Running comes with a long list of potential injuries but here’s what you can do about them
Photo by Matthew LeJune/Unsplash
Injuries are unavoidable, especially when it comes to running because it’s a high-impact sport. If you’re a new runner, there’s a big chance for injuries to eventually set in since your body isn’t used to the repetitive motion. John M. Vasudevan, M.D., an expert in clinical physical medicine and rehabilitation tells Self that running comes with a long list of potential injuries particularly in the lower limbs. But the good news is that there are ways to treat and avoid them. Here’s what every runner must know when dealing with these injuries.
Runner’s knee or patellofemoral pain syndrome is when you experience pain underneath the kneecap when “the thigh bone loses its stability and moves underneath the kneecap,” says Reed Ferber, Ph.D, a University of Calgary researcher and director of the Running Injury Clinic. This usually happens when running uphill, walking down the stairs or when moving from a sitting position to a walking position.
How to treat it: As soon as you feel the pain in your knee, stop running. Runners have the tendency to run through the pain, which is not ideal since this can progress to a more severe injury. Usually, runner’s knee gets better on its own with time and treatment. To limit inflammation and recover faster, ice your knee consistently, stretch your quads, wrap your knee using elastic bandage and patellar straps, elevate your leg on a pillow when you lie down or take painkillers like ibuprofen or naproxen when needed.
The Achilles tendon injury is one of, if not, the deadliest injuries in any sport. Anything that involves the Achilles tendon should not be taken lightly. Pain in the Achilles tendon (the tendon below the calf) is caused by a weakness or tightness in the calves, glutes or hamstrings. When your calf muscles or glutes fail you, chances are, your tendons will be highly affected.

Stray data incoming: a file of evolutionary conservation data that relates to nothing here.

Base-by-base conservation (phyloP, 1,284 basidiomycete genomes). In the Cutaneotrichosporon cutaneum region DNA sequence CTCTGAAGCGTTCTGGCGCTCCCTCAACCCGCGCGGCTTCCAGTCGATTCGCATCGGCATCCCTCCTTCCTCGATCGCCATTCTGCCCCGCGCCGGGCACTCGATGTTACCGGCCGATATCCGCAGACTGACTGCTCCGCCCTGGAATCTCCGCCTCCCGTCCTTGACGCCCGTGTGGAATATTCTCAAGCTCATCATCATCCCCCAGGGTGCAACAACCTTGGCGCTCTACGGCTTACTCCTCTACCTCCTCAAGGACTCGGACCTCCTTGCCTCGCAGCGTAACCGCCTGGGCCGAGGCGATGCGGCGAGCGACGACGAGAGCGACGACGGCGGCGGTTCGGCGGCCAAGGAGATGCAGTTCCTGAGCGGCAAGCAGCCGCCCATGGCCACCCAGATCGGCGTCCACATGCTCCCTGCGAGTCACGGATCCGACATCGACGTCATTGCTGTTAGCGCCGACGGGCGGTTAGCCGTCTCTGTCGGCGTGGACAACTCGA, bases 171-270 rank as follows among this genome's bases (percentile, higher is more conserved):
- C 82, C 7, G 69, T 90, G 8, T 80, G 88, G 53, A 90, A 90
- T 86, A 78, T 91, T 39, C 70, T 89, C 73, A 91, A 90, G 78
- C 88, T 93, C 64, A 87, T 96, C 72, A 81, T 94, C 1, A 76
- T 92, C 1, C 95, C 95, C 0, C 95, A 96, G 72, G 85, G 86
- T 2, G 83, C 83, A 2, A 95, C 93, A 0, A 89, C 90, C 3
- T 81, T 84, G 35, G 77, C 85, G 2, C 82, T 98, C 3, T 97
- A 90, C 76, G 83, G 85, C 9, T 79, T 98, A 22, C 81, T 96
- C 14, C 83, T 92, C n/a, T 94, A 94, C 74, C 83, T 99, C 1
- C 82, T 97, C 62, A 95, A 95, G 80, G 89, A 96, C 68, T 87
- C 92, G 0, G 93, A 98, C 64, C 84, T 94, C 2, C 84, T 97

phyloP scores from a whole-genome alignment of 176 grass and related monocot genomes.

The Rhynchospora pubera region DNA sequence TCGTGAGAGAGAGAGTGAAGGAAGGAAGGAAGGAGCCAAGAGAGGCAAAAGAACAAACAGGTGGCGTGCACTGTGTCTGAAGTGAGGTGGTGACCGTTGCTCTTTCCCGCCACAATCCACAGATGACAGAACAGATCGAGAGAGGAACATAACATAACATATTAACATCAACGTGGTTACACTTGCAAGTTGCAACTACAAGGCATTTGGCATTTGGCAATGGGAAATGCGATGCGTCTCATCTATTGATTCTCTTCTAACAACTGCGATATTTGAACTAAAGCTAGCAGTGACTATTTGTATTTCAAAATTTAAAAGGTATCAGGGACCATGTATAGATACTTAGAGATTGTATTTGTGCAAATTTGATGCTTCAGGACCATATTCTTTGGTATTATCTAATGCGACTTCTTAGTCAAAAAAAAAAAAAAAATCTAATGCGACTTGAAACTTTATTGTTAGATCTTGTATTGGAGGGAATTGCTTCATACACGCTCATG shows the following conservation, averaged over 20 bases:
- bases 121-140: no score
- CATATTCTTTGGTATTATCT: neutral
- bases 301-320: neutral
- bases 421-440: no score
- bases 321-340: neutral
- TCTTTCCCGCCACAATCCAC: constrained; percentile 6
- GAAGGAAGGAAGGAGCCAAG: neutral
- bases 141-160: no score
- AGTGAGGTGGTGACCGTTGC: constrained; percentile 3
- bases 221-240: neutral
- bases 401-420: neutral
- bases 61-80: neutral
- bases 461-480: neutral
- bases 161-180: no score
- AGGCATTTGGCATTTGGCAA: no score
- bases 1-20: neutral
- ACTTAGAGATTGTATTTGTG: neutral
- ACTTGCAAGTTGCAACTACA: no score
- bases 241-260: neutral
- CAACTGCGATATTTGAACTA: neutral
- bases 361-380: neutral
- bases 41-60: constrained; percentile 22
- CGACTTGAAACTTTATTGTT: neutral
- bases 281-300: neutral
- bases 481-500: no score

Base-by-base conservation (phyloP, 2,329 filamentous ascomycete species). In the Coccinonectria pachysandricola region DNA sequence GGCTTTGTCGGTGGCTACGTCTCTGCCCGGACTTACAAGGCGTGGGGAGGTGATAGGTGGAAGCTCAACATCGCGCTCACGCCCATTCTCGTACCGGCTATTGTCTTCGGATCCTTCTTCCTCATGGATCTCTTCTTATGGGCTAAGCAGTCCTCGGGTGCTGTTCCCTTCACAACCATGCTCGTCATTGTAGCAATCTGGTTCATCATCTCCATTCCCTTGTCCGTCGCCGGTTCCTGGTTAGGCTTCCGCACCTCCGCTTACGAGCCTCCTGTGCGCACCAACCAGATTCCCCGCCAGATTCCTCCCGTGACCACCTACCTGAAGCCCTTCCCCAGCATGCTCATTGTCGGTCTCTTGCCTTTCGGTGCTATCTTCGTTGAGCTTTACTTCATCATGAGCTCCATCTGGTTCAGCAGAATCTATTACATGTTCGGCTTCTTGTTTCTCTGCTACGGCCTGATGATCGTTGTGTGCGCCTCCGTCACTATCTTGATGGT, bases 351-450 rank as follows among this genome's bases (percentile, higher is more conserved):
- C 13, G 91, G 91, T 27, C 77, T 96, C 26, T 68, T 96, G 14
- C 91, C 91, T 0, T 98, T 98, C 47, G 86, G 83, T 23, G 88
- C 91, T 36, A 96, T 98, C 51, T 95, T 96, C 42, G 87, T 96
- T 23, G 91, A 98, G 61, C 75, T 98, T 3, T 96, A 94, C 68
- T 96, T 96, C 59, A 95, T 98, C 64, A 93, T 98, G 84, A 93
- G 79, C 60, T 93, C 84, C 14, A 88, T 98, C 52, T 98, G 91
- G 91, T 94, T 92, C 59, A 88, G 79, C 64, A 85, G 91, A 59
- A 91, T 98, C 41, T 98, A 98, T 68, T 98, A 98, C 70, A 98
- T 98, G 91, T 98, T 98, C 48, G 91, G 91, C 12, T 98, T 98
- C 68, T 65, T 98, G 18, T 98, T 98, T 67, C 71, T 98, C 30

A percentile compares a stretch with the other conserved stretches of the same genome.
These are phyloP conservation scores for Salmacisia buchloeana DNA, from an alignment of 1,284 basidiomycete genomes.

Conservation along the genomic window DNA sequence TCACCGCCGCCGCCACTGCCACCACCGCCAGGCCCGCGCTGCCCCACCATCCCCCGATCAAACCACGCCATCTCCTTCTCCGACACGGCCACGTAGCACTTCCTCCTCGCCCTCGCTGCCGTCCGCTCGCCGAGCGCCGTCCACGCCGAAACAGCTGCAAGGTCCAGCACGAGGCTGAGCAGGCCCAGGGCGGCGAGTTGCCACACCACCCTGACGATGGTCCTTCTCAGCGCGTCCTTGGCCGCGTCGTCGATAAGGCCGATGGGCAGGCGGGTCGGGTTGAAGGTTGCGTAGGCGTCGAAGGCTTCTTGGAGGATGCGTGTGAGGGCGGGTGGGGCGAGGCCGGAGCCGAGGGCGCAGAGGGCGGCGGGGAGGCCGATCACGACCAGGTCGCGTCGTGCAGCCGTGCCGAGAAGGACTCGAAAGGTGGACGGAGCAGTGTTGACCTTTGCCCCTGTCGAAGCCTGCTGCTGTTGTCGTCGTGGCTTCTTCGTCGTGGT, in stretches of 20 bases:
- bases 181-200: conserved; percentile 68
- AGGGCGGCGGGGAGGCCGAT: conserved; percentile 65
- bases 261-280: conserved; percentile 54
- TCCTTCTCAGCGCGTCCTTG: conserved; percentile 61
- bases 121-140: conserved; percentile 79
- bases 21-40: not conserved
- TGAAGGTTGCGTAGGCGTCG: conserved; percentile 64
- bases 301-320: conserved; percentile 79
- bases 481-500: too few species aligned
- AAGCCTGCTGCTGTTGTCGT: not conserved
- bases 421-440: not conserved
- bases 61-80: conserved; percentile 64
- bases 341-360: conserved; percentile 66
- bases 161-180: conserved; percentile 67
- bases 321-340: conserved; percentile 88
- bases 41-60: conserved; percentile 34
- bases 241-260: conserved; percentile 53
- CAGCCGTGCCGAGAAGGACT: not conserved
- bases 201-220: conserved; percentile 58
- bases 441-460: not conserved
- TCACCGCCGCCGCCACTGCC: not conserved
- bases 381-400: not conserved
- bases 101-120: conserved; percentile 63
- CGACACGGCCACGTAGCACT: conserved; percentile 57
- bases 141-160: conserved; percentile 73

How to treat it: If the Achilles injury is not too severe, rest from high-impact activity until the pain resolves. Another option is to ice the affected area consistently and perform stretches like heel drops since this can strengthen your calf muscles. Meanwhile, an Achilles tear normally requires surgery so it’s best to seek medical attention once this happens to you.
Stress fractures happen when your bones don’t repair themselves after experiencing repetitive stress during running. It’s common for those who change their running routine, add more miles, conquer a different terrain or increase the intensity of their training. For runners, this often affects the foot.
How to treat it: When you experience a stress fracture, you’ll most likely be unable to run for three to six weeks (depending on the severity). While you’re sidelined due to this injury, you have to strengthen your glutes and core to help your biomechanics when running. Once you’ve fully recovered, make sure that you gradually get back to your routine and eat the right food.
Plantar fasciitis is a common foot injury due to the inflammation of the plantar fascia tissue. It happens when the fibrous tissue runs from the heel to the arch of the foot and inserts all the way to the balls of the foot.
How to treat it: To avoid worsening your injury, avoid running. Make sure to stretch and roll consistently with a stiff ball and utilize good arch support (an orthotic will do) to take the stress off. Focus on strengthening your hips and core.
Iliotibial Band Syndrome (ITBS)
The iliotibial band syndrome (ITBS) happens when a long band of tissue outside the hip goes onto the outer part of the knee. The ITBS goes from the front of the knee to the back of the knee, which causes severe irritation and pain.
How to treat it: Like treating the Achilles tendon and plantar fasciitis, you must limit your running mileage intensity. Don’t stress your knee by opting to run on softer surfaces and avoid downhill runs. It’s also important to remember that pain medication, stretching (clamshell exercises and foam rolling) should be done consistently to treat ITBS.